Needs-based conversion can refer to another concept of religious conversion—compensation theory. According to the theory of compensation, people will seek compensation in the religious world for what they lack in the secular world. For instance, a sick person will seek health from a religion and a lonely person will return to religion to seek attention.
I think that the following are the primary needs related to Christian conversion.
One of them is a disease. In the above survey, the first reason for conversion is that I or my family are sick and we are converted. In rural areas, after the reform and opening-up, in order to develop urban industries, an economic policy that subsidized industrial development at the expense of agriculture was implemented. Therefore, under the condition that social insurance and medical insurance did not benefit rural areas, farmers still bear heavy production and education burdens. If a farmer falls ill, this might cause financial ruin for the whole family. Seeking treatment and health in religion has become the main conversion mode.
When I was in junior high school, I attended church gatherings in town with my aunt. All the testimonies I heard every weekend were mainly about being cured from illnesses. At that time, a high school classmate of mine came to my church to seek healing after he suddenly fell mentally ill and all other religions failed to heal.
Secondly, there is the motivation of loneliness. With parents getting older, especially after their children are married, the chances of an empty nest increases, bringing a life crisis in old age. This kind of loneliness will attract the elderly to join and convert in the rural areas where there is little cultural life and old people belong to few social communities.
In addition, with the rise of the tide of migrant workers, rural young people move to work in cities. That makes the elderly even more lonely. In turn the loneliness also brought a Christian growth tide after the millennium.
In the article, "Needs Based Conversion and Acquired Conversion: Christian Conversion in Rural Acquaintance Society", we can see the motivation of daughters-in-law in converting to Christianity in the sample villages investigated in the article. Because of coming from the outside and their alienation from their husbands' families, they are easily persuaded by their neighbors or relatives to accept religious faith.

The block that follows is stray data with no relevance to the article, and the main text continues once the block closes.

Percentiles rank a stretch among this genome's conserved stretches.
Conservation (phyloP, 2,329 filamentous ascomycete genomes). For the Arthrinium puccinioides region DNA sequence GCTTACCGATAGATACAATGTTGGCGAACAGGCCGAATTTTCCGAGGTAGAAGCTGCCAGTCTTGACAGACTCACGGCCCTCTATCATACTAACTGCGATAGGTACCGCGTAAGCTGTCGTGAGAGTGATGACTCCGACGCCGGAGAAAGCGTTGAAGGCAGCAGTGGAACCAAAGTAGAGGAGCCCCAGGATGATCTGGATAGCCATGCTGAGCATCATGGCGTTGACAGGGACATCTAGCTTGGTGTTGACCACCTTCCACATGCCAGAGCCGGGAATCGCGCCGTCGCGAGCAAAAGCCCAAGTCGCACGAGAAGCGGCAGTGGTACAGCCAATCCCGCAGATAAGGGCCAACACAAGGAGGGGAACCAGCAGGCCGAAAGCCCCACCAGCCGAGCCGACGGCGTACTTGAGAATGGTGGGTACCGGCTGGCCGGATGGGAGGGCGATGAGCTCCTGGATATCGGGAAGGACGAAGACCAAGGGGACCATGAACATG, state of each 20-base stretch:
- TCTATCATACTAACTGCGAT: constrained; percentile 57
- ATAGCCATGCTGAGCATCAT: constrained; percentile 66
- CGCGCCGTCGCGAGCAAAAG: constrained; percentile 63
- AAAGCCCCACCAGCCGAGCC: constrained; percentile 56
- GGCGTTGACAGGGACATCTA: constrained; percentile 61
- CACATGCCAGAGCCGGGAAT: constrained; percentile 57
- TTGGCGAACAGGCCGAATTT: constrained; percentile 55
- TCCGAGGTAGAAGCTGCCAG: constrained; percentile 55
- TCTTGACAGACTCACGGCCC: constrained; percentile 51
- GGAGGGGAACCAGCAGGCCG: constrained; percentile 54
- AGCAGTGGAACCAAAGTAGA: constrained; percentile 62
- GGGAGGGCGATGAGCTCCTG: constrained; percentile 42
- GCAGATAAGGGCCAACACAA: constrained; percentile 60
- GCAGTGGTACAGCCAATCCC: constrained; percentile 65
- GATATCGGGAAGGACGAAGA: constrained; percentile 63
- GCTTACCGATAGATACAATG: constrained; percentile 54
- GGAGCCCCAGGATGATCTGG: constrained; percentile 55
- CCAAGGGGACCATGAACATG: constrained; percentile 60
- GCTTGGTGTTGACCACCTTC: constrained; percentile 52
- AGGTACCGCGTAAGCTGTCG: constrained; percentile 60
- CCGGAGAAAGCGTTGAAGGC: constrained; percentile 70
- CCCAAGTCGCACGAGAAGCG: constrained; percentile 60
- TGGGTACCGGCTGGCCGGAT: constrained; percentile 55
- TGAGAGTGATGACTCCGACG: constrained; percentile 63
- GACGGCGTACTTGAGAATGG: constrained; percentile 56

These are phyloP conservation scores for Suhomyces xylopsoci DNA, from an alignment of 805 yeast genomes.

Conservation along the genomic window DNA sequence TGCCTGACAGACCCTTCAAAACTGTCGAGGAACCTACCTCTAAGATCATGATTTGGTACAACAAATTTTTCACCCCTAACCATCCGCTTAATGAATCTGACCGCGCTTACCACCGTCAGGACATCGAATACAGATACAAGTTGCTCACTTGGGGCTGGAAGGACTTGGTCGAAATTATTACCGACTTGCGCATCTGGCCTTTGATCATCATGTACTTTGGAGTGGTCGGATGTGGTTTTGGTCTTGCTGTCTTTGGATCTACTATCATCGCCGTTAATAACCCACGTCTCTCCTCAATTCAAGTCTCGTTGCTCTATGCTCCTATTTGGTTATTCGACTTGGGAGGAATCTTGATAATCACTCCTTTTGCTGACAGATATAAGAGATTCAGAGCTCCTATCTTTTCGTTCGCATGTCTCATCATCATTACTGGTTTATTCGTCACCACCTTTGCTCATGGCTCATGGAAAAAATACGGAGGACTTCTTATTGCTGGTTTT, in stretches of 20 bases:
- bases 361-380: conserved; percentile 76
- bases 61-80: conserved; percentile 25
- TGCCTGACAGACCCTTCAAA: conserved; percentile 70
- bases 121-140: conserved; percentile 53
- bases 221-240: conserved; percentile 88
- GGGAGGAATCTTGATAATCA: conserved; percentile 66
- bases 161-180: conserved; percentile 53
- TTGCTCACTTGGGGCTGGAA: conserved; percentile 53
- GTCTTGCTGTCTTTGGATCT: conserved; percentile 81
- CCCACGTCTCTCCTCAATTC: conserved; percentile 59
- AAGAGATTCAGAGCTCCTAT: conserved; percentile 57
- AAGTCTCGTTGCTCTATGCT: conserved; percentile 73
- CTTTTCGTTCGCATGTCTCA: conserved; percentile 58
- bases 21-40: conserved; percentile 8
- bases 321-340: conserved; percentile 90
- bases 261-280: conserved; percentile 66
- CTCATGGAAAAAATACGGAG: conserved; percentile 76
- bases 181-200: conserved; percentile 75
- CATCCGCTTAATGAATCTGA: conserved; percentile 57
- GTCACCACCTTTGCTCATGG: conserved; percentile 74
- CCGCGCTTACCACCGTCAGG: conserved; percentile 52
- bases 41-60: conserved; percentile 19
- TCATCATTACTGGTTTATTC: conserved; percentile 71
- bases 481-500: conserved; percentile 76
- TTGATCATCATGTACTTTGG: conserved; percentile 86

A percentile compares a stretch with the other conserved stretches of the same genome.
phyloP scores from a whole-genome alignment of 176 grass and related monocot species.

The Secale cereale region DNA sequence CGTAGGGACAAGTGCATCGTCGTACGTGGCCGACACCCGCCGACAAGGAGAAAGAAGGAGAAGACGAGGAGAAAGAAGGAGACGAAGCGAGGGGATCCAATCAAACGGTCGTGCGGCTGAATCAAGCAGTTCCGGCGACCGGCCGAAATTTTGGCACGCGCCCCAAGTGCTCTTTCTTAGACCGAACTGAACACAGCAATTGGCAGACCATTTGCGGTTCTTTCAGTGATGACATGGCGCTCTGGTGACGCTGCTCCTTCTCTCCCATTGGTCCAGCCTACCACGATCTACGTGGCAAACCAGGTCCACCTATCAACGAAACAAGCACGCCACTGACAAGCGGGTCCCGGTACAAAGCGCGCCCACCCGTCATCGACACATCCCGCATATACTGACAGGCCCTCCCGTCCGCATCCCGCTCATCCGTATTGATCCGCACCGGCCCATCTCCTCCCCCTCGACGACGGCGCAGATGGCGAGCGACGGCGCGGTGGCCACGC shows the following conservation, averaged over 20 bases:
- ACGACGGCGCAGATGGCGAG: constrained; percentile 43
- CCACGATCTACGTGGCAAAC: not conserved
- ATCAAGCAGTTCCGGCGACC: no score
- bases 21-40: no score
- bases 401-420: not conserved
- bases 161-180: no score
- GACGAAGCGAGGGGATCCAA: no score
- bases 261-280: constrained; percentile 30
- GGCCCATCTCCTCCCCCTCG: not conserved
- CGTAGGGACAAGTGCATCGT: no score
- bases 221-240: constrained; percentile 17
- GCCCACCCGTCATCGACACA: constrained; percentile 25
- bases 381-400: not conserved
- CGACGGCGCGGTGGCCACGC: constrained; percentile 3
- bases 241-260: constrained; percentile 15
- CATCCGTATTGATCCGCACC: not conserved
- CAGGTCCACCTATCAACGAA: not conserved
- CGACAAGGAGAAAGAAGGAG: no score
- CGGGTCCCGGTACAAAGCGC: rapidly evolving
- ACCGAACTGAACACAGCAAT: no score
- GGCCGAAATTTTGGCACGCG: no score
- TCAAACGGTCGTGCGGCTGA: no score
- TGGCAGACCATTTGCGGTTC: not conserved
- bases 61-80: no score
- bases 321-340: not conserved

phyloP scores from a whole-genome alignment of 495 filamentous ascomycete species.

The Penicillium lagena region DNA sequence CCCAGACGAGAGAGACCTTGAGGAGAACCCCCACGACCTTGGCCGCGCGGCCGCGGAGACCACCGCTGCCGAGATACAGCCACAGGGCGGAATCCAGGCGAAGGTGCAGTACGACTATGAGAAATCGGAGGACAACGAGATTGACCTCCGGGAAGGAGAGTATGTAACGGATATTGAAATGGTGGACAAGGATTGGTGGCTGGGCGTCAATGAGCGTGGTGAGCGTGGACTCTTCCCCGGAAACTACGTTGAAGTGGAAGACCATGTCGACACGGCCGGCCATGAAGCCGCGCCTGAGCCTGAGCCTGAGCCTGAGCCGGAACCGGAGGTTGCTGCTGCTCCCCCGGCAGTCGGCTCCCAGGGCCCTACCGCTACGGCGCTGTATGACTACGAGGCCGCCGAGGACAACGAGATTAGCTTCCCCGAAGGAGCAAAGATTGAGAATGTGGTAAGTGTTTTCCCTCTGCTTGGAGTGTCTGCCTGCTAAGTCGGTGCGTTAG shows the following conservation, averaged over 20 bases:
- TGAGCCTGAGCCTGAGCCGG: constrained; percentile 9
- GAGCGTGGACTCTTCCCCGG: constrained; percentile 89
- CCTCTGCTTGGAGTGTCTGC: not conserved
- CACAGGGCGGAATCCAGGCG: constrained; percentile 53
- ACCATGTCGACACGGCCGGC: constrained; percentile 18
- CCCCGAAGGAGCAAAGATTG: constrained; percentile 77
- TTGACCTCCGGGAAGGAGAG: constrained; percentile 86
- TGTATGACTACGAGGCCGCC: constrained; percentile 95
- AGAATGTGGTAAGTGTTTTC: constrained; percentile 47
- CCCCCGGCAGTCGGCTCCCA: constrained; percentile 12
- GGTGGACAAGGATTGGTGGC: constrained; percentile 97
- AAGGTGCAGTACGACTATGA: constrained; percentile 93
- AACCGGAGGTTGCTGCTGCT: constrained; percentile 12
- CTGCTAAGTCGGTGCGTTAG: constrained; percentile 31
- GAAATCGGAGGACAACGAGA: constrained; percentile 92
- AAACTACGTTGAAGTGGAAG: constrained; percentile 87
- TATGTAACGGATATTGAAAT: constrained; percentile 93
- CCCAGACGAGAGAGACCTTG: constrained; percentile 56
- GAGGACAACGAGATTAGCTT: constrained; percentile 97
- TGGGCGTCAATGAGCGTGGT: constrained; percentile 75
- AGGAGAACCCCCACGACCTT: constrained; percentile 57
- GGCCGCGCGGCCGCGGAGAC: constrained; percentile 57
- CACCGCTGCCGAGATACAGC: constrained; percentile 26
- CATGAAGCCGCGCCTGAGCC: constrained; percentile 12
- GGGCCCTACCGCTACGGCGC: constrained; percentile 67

Thirdly, there is a need for a meaningful cultural and social life. After the disintegration of the collective system, the loss of individual identity in the collective coupled with the lack of public groups and public culture in rural areas brought about the crisis that there is no place for individual identity while Christianity can provide a collective order and collective identity at this time, thus attracting those who have experienced the collective system.
If one can seek health from a church and if the church can give the individual in need a kind of collective care, it can help tide him over the crisis of needs and bring hope to resist the attack of disease. This is also true if one comes to a church to seek comfort out of loneliness and if the church accepts him and brings him a sense of security and belonging. For those who come to a church to seek a personal identity, if the church can strengthen the collective identity in the above three aspects, the church can give care in a collective way according to the different needs of individuals. In this way the church can respond to the needs of believers, thus strengthening the church's sense of identity.
At present, the focus of Christianity is obviously not to respond to the needs of believers but to focus on increasing numbers and the dedication of believers. Based on the two aspects, various churches have ruled across the border guarding the territory and eliminating dissidents.
The church can't effectively respond to the needs of believers, which also brings a crisis in the development of Christianity. On the one hand, believers are lost; on the other hand, with the improvement of social security and the enrichment of rural public life, potential demand groups are diverted, which leads to a slow crisis in the development of Christianity.
- Translated by Charlie Li